Hill Times February 10 2020
There is a pervasive stereotype in the health-care system that Indigenous peoples are all drunks. Every single Indigenous person that I know has personal or family experiences of falling victim to this stereotype. Dr. Janet Smylie reflected in her report in 2015, “First Peoples, Second Class Treatment,” that many Indigenous peoples endure racism when seeking services in hospital emergency wards.
I have endured racism in provincial/territorial health care. In more than a few emergency wards across this country, admitting personnel have asked me how much I’ve had to drink, regardless of the symptoms that I was experiencing. I’m sure this is not the first or second question that all Canadians are asked when they are in pain in a hospital.
I can name an Indigenous individual in every province and territory in the past year who died in the health-care system as victims of systemic racism, meaning that the refusal of service or less quality service they received, contributed to their early deaths.
The good news is that health-care leaders across the country are recognizing this challenge, taking responsibility and demanding their organizations change. Northern Health Region in British Columbia, the Canadian Institute for Health Information, and the Michael Garron Hospital in Toronto are leaders in this effort.
I had the misfortune to need Canada’s health-care system last December: I slipped on the ice in Toronto and fractured my wrist. I had the fortunate and unique experience of being admitted to the Michael Garron Hospital. It was one of the best health-care experiences in my life. I experienced no racism, at no point did any staff member talk down to me, assume I was drunk, belittle my pain, nor treat me any less than any other Canadian.
I’m still talking about it because it was such a unique experience for me. The emergency nurse asked me where I’m from, and she knew my community must be on the West Coast. The attending physician asked if I felt culturally safe in the care of his emergency department. He also wanted to know if my friend who brought me in (she is also First Nations) felt safe, as well. It was amazing to know my safety mattered. What may sound like a normal interaction to you, was gold-star service to me.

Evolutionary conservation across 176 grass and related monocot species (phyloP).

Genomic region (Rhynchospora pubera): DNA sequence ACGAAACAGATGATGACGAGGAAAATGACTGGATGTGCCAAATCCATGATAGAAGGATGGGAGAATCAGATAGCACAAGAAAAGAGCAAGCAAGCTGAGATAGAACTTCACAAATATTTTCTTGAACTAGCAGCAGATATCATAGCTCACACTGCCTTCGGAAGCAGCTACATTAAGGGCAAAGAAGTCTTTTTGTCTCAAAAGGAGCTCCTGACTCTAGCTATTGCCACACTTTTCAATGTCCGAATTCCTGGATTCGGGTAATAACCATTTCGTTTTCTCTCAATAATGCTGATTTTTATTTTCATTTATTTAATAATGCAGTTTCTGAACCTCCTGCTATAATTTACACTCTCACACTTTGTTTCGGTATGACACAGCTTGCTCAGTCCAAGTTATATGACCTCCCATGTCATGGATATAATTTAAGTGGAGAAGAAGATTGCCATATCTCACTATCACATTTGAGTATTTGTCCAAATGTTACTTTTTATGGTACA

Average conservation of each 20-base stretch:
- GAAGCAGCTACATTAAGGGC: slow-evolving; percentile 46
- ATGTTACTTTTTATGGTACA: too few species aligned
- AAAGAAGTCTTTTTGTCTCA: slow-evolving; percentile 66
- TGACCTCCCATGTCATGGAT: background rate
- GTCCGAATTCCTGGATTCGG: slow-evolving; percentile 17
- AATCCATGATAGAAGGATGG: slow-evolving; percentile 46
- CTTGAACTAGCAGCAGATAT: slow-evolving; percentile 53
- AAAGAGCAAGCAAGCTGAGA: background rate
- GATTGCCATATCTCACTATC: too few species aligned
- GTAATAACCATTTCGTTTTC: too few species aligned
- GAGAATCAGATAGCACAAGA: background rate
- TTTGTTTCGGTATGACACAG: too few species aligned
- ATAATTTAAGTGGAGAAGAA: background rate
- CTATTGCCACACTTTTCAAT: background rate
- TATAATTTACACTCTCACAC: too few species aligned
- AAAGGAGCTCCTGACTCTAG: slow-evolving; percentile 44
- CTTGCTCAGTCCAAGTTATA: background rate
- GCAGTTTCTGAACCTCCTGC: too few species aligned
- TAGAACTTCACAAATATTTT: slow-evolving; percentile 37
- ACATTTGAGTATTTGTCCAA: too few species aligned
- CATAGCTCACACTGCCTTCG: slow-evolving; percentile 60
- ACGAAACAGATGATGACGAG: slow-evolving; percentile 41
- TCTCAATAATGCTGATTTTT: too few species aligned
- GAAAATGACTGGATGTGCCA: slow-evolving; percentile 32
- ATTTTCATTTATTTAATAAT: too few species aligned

Things are changing in Canada. But while some regions and organizations in Canada aim to increase their culturally competent health-care services, the ones who refuse to see their problems are falling further behind.
That’s what racism looks like in health and this is the most urgent problem facing health-care organizations and leaders: how to ensure and demand that frontline providers deliver the care and empathy that Indigenous patients deserve. That’s culturally competent services.
More people have died of racism in the health-care system in the past decade than from SARS. Imagine if we gave the disease of racism in health care the same attention that we are giving to the coronavirus, considering the spread rate of racist stereotypes in health care. We are struggling with more than one “patient zero” in racism, we are struggling with multiple stereotypes that Indigenous peoples are drunk, won’t follow protocols, won’t understand the directions, and more. There’s multiple ways that racism is spreading.
Imagine if Canada committed to eradicating racism in health care with communication, action plans, credible leaders sharing how to act against it and protect yourself, urgent funding, clear human resources policies … just like combatting an epidemic? We need to stop the epidemic of racist health care.